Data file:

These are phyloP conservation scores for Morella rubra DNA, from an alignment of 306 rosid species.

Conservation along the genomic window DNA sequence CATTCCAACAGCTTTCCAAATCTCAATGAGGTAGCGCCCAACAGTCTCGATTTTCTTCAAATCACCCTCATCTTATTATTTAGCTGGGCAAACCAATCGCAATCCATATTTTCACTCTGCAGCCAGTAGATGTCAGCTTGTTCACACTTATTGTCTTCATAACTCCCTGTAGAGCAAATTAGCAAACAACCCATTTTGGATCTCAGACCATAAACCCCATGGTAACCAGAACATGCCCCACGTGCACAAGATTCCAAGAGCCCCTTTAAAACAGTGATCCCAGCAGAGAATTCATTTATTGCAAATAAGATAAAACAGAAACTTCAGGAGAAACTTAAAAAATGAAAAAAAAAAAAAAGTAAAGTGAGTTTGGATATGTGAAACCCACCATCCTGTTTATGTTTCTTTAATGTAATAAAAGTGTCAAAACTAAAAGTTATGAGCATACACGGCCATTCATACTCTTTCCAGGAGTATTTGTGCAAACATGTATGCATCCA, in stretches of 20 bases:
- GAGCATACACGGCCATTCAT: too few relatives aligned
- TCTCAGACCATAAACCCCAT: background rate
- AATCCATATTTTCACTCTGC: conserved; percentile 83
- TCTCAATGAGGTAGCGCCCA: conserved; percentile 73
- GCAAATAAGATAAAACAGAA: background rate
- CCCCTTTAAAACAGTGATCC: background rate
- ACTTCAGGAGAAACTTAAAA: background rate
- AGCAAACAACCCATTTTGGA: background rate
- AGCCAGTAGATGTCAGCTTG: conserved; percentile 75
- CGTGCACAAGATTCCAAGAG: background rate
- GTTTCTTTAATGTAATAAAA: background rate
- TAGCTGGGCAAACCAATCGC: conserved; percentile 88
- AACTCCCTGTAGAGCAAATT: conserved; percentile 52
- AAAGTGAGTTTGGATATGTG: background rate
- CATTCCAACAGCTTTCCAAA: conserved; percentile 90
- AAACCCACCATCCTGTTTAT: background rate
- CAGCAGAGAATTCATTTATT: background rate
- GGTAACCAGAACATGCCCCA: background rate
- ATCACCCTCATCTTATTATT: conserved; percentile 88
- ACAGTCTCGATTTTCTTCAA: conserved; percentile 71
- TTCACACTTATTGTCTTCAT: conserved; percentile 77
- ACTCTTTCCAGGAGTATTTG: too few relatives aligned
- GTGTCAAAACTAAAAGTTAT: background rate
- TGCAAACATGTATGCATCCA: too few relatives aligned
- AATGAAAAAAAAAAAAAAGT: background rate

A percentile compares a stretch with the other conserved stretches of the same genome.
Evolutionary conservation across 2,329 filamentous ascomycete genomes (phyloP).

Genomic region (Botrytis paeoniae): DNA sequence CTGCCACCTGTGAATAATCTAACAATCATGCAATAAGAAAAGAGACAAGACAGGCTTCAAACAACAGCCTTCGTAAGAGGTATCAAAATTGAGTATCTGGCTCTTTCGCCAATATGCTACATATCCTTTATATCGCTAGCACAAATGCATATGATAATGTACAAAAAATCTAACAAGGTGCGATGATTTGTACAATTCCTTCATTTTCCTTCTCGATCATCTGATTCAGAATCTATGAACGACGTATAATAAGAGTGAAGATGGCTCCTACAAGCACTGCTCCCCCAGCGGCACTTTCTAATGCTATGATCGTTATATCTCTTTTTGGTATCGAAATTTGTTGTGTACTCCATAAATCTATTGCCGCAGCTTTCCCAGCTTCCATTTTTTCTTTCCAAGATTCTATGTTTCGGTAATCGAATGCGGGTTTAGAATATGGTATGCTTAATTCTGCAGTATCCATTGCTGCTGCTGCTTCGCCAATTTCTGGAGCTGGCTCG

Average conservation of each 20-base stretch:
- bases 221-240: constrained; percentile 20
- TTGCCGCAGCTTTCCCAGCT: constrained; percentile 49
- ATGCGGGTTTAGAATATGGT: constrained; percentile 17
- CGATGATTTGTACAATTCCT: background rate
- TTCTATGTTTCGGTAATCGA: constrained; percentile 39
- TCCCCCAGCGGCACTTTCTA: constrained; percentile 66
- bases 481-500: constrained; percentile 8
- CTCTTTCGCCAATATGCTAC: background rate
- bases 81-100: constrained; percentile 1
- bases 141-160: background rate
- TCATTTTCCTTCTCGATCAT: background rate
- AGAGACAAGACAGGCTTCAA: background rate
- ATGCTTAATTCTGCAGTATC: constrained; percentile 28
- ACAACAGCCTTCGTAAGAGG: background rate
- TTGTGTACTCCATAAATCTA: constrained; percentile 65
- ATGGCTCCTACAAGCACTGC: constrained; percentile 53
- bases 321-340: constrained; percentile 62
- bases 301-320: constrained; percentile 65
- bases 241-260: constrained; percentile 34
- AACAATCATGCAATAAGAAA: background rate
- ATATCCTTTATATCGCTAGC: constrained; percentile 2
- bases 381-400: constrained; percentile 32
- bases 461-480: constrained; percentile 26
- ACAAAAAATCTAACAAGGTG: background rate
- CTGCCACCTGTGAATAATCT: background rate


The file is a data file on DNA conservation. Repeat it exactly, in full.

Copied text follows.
These are phyloP conservation scores for Morella rubra DNA, from an alignment of 306 rosid species.

Conservation along the genomic window DNA sequence CATTCCAACAGCTTTCCAAATCTCAATGAGGTAGCGCCCAACAGTCTCGATTTTCTTCAAATCACCCTCATCTTATTATTTAGCTGGGCAAACCAATCGCAATCCATATTTTCACTCTGCAGCCAGTAGATGTCAGCTTGTTCACACTTATTGTCTTCATAACTCCCTGTAGAGCAAATTAGCAAACAACCCATTTTGGATCTCAGACCATAAACCCCATGGTAACCAGAACATGCCCCACGTGCACAAGATTCCAAGAGCCCCTTTAAAACAGTGATCCCAGCAGAGAATTCATTTATTGCAAATAAGATAAAACAGAAACTTCAGGAGAAACTTAAAAAATGAAAAAAAAAAAAAAGTAAAGTGAGTTTGGATATGTGAAACCCACCATCCTGTTTATGTTTCTTTAATGTAATAAAAGTGTCAAAACTAAAAGTTATGAGCATACACGGCCATTCATACTCTTTCCAGGAGTATTTGTGCAAACATGTATGCATCCA, in stretches of 20 bases:
- GAGCATACACGGCCATTCAT: too few relatives aligned
- TCTCAGACCATAAACCCCAT: background rate
- AATCCATATTTTCACTCTGC: conserved; percentile 83
- TCTCAATGAGGTAGCGCCCA: conserved; percentile 73
- GCAAATAAGATAAAACAGAA: background rate
- CCCCTTTAAAACAGTGATCC: background rate
- ACTTCAGGAGAAACTTAAAA: background rate
- AGCAAACAACCCATTTTGGA: background rate
- AGCCAGTAGATGTCAGCTTG: conserved; percentile 75
- CGTGCACAAGATTCCAAGAG: background rate
- GTTTCTTTAATGTAATAAAA: background rate
- TAGCTGGGCAAACCAATCGC: conserved; percentile 88
- AACTCCCTGTAGAGCAAATT: conserved; percentile 52
- AAAGTGAGTTTGGATATGTG: background rate
- CATTCCAACAGCTTTCCAAA: conserved; percentile 90
- AAACCCACCATCCTGTTTAT: background rate
- CAGCAGAGAATTCATTTATT: background rate
- GGTAACCAGAACATGCCCCA: background rate
- ATCACCCTCATCTTATTATT: conserved; percentile 88
- ACAGTCTCGATTTTCTTCAA: conserved; percentile 71
- TTCACACTTATTGTCTTCAT: conserved; percentile 77
- ACTCTTTCCAGGAGTATTTG: too few relatives aligned
- GTGTCAAAACTAAAAGTTAT: background rate
- TGCAAACATGTATGCATCCA: too few relatives aligned
- AATGAAAAAAAAAAAAAAGT: background rate

A percentile compares a stretch with the other conserved stretches of the same genome.
Evolutionary conservation across 2,329 filamentous ascomycete genomes (phyloP).

Genomic region (Botrytis paeoniae): DNA sequence CTGCCACCTGTGAATAATCTAACAATCATGCAATAAGAAAAGAGACAAGACAGGCTTCAAACAACAGCCTTCGTAAGAGGTATCAAAATTGAGTATCTGGCTCTTTCGCCAATATGCTACATATCCTTTATATCGCTAGCACAAATGCATATGATAATGTACAAAAAATCTAACAAGGTGCGATGATTTGTACAATTCCTTCATTTTCCTTCTCGATCATCTGATTCAGAATCTATGAACGACGTATAATAAGAGTGAAGATGGCTCCTACAAGCACTGCTCCCCCAGCGGCACTTTCTAATGCTATGATCGTTATATCTCTTTTTGGTATCGAAATTTGTTGTGTACTCCATAAATCTATTGCCGCAGCTTTCCCAGCTTCCATTTTTTCTTTCCAAGATTCTATGTTTCGGTAATCGAATGCGGGTTTAGAATATGGTATGCTTAATTCTGCAGTATCCATTGCTGCTGCTGCTTCGCCAATTTCTGGAGCTGGCTCG

Average conservation of each 20-base stretch:
- bases 221-240: constrained; percentile 20
- TTGCCGCAGCTTTCCCAGCT: constrained; percentile 49
- ATGCGGGTTTAGAATATGGT: constrained; percentile 17
- CGATGATTTGTACAATTCCT: background rate
- TTCTATGTTTCGGTAATCGA: constrained; percentile 39
- TCCCCCAGCGGCACTTTCTA: constrained; percentile 66
- bases 481-500: constrained; percentile 8
- CTCTTTCGCCAATATGCTAC: background rate
- bases 81-100: constrained; percentile 1
- bases 141-160: background rate
- TCATTTTCCTTCTCGATCAT: background rate
- AGAGACAAGACAGGCTTCAA: background rate
- ATGCTTAATTCTGCAGTATC: constrained; percentile 28
- ACAACAGCCTTCGTAAGAGG: background rate
- TTGTGTACTCCATAAATCTA: constrained; percentile 65
- ATGGCTCCTACAAGCACTGC: constrained; percentile 53
- bases 321-340: constrained; percentile 62
- bases 301-320: constrained; percentile 65
- bases 241-260: constrained; percentile 34
- AACAATCATGCAATAAGAAA: background rate
- ATATCCTTTATATCGCTAGC: constrained; percentile 2
- bases 381-400: constrained; percentile 32
- bases 461-480: constrained; percentile 26
- ACAAAAAATCTAACAAGGTG: background rate
- CTGCCACCTGTGAATAATCT: background rate